He said the U.S. doesn't recognize "a Palestinian state" and "if this misguided resolution is adopted," when the Palestinians speak as chair of the group, the U.S. will remind UN members that "no such state has been admitted as a UN member state."
Israel and Australia also voted against the resolution. Most Western European countries supported the measure while many Eastern European countries abstained. (AP-Minneapolis Star Tribune)
See also Amb. Nikki Haley: UN's Mistake Undermines Peace Prospects
"Today, the United States voted against a UN General Assembly resolution granting the Palestinians privileges at the United Nations," Amb. Nikki Haley said in a statement on Tuesday. "The United States does not recognize a Palestinian state, notes that no such state has been admitted as a UN Member State, and does not believe that the Palestinians are eligible to be admitted as a UN Member State."
"The Palestinians are not a UN Member State or any state at all. The United States will continually point that out in our remarks at UN events led by the Palestinians. Today's UN mistake undermines the prospects for peace by encouraging the illusion held by some Palestinian leaders that they can advance their goals without direct peace negotiations. In fact, today's vote does nothing to help the Palestinian people." (U.S. Mission to the UN)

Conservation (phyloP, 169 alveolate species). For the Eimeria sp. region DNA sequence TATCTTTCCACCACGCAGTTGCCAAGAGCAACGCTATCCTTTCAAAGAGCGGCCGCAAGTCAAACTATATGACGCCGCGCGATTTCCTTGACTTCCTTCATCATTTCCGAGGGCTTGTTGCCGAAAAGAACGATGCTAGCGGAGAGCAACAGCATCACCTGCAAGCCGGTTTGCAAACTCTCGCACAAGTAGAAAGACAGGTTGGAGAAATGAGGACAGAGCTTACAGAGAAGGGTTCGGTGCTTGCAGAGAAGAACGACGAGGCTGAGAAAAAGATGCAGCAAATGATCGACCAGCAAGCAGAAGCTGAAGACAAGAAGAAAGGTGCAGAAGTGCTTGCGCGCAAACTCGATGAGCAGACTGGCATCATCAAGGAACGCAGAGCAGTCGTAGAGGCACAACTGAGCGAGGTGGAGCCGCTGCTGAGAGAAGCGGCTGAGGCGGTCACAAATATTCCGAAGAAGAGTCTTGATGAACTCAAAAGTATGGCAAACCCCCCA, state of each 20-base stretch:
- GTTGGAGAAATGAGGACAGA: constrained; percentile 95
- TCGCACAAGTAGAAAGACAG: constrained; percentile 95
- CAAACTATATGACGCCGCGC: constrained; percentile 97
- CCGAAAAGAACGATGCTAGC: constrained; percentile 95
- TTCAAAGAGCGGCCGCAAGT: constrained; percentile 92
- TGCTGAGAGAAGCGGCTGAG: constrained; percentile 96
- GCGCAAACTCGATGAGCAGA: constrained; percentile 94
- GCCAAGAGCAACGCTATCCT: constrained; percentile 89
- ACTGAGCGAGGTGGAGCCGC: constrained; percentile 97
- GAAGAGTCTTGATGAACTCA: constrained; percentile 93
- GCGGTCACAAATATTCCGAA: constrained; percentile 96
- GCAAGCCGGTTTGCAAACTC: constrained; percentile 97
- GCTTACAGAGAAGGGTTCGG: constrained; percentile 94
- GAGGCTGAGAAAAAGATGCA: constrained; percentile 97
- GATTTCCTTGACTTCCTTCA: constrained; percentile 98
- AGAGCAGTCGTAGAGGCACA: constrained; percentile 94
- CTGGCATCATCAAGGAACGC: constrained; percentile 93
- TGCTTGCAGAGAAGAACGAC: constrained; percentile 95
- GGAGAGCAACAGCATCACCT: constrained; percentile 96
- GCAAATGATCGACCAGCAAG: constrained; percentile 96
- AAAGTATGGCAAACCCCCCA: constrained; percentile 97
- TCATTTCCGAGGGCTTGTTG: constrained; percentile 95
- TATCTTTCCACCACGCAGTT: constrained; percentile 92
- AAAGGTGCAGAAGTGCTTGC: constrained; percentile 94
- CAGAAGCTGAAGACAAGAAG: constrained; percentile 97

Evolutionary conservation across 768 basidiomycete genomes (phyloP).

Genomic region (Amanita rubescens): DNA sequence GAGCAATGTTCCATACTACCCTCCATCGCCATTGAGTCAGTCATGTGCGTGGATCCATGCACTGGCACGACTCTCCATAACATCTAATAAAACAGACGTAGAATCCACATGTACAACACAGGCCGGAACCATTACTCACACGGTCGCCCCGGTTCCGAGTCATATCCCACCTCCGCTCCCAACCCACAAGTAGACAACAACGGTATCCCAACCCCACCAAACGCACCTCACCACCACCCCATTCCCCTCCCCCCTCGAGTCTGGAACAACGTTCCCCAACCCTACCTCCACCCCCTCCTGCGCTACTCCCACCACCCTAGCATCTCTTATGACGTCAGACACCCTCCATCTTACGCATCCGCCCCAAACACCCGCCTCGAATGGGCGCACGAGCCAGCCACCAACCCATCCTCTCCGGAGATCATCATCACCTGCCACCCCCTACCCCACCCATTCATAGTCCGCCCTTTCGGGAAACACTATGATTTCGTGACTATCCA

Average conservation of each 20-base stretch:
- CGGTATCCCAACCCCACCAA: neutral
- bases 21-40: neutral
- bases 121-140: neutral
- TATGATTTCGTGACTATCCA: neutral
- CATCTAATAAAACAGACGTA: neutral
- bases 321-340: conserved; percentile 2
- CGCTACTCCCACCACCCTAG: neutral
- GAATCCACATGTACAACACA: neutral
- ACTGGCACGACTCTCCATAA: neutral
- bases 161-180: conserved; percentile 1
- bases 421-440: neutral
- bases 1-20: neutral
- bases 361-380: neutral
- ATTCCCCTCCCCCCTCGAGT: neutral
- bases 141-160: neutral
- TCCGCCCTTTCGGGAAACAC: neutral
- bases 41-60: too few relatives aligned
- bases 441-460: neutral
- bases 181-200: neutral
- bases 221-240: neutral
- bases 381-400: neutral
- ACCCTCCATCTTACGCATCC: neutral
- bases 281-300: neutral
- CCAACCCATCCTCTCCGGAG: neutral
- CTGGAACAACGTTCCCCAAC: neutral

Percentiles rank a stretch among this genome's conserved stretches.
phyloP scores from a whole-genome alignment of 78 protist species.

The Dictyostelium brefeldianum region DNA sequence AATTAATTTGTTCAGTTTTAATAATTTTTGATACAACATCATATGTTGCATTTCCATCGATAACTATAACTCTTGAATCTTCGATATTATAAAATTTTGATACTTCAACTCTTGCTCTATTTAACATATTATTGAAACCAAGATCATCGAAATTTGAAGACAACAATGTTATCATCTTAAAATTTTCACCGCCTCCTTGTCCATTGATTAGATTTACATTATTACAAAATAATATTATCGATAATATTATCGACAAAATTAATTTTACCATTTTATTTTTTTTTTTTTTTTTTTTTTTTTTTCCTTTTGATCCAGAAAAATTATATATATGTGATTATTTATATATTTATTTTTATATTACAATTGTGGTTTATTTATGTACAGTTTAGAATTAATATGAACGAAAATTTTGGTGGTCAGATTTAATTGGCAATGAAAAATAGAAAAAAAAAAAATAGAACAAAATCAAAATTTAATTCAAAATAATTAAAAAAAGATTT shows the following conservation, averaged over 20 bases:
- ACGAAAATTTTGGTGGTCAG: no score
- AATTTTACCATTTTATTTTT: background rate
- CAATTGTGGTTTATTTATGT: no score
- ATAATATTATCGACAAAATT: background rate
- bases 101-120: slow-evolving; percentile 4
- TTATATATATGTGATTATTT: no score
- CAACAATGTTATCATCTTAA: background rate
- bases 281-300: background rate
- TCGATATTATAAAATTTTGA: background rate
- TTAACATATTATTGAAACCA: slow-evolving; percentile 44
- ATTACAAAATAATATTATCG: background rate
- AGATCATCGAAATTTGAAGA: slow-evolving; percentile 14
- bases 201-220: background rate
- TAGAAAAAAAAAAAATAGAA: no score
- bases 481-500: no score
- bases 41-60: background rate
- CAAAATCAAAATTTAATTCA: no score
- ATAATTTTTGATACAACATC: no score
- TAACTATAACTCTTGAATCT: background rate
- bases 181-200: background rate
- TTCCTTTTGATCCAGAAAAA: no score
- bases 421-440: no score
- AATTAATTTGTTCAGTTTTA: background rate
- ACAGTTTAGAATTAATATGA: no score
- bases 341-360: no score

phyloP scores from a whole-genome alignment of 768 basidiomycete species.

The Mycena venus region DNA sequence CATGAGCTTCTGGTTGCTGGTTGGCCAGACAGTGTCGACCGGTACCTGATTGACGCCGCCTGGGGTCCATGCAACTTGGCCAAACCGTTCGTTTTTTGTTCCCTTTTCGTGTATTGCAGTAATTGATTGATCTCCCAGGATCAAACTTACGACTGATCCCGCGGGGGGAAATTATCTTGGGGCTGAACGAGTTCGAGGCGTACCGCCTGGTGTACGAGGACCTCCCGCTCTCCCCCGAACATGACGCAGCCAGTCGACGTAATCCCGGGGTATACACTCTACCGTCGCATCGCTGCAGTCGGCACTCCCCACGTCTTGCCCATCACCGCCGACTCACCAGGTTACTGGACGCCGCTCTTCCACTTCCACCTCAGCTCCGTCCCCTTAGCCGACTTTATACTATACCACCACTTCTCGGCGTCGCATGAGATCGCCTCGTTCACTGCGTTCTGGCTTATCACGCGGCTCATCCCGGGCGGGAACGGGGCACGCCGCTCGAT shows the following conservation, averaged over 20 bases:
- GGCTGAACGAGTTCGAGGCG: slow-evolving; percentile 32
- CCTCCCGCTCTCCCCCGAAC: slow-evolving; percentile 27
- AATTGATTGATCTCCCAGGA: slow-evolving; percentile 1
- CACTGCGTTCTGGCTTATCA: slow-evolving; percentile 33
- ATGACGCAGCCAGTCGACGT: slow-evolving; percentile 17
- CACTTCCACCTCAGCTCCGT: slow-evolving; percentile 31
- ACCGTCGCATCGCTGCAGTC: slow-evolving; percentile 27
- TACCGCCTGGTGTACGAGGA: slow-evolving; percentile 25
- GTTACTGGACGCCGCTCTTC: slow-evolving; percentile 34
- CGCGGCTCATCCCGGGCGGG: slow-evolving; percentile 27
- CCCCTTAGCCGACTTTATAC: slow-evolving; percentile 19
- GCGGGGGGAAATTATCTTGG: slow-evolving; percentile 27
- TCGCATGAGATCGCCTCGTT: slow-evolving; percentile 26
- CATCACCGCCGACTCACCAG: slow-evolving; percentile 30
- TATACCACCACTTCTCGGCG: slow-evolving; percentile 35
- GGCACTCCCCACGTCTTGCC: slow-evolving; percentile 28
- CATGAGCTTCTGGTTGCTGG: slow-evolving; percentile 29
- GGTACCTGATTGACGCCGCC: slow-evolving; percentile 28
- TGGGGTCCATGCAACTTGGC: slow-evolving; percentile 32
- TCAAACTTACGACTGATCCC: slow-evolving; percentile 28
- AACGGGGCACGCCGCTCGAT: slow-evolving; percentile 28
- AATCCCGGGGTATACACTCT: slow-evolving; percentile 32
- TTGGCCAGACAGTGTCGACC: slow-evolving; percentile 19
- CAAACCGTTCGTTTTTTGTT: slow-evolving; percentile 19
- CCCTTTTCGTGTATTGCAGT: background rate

News Resources - Israel and the Mideast:
- Gaza Rocket Strikes Israeli Home in Beersheba
A rocket fired from Gaza landed on a home in the Israeli city of Beersheba while another landed in the sea off of central Israel early Wednesday. Seven people were treated for shock, including a mother and her three children who were in the house when it was hit. "The mother and her children said they went into the [fortified] safe room and immediately after they locked the door, they heard a big explosion and everything shook," said an MDA paramedic. The rocket broke through two floors of concrete. "Nothing is left of the house except for the safe room," the woman's sister reported.
In addition, three people suffered from bruising sustained when falling as they were running for shelter. (Ynet News)
- Responding to Palestinian Rocket Fire, Israel Bombs 20 Targets in Gaza - Judah Ari Gross
Israel bombed 20 "military facilities" in Gaza on Wednesday in response to a predawn rocket attack that struck a home in Beersheba. The rockets used in the attack on Israel were not the standard Grad variety, but an improved version with a larger warhead. "There are only two organizations in Gaza that have this caliber of rocket: Hamas and Palestinian Islamic Jihad," said IDF spokesperson Lt. Col. Jonathan Conricus.
Israeli air force jets bombed an attack tunnel being dug toward Israel, a tunnel used by Hamas naval commandos, weapons factories, military bases and other facilities, Conricus said. (Times of Israel)
See also Video: Israel Strikes Palestinian Rocket Squad
Watch an Israel Air Force strike on a Palestinian terrorist squad in Gaza that attempted to launch rockets at an Israeli community on Wednesday.
(Israel Air Force)
- Palestinians Use Explosives to Damage Israel-Gaza Border Fence
Sections of the security fence along Israel's border with Gaza were damaged Tuesday by explosive devices set off by Palestinian rioters, the Israel Defense Forces said. In a separate incident, a group of Palestinians broke through the Gaza security fence and approached an IDF post. Troops fired warning shots at the men, who ran back into Gaza.
(Times of Israel)
Global Commentary and Think-Tank Analysis:
- U.S. Experts Call to Impose SWIFT Sanctions on Iran's Financial Sector - Jenna Lifhits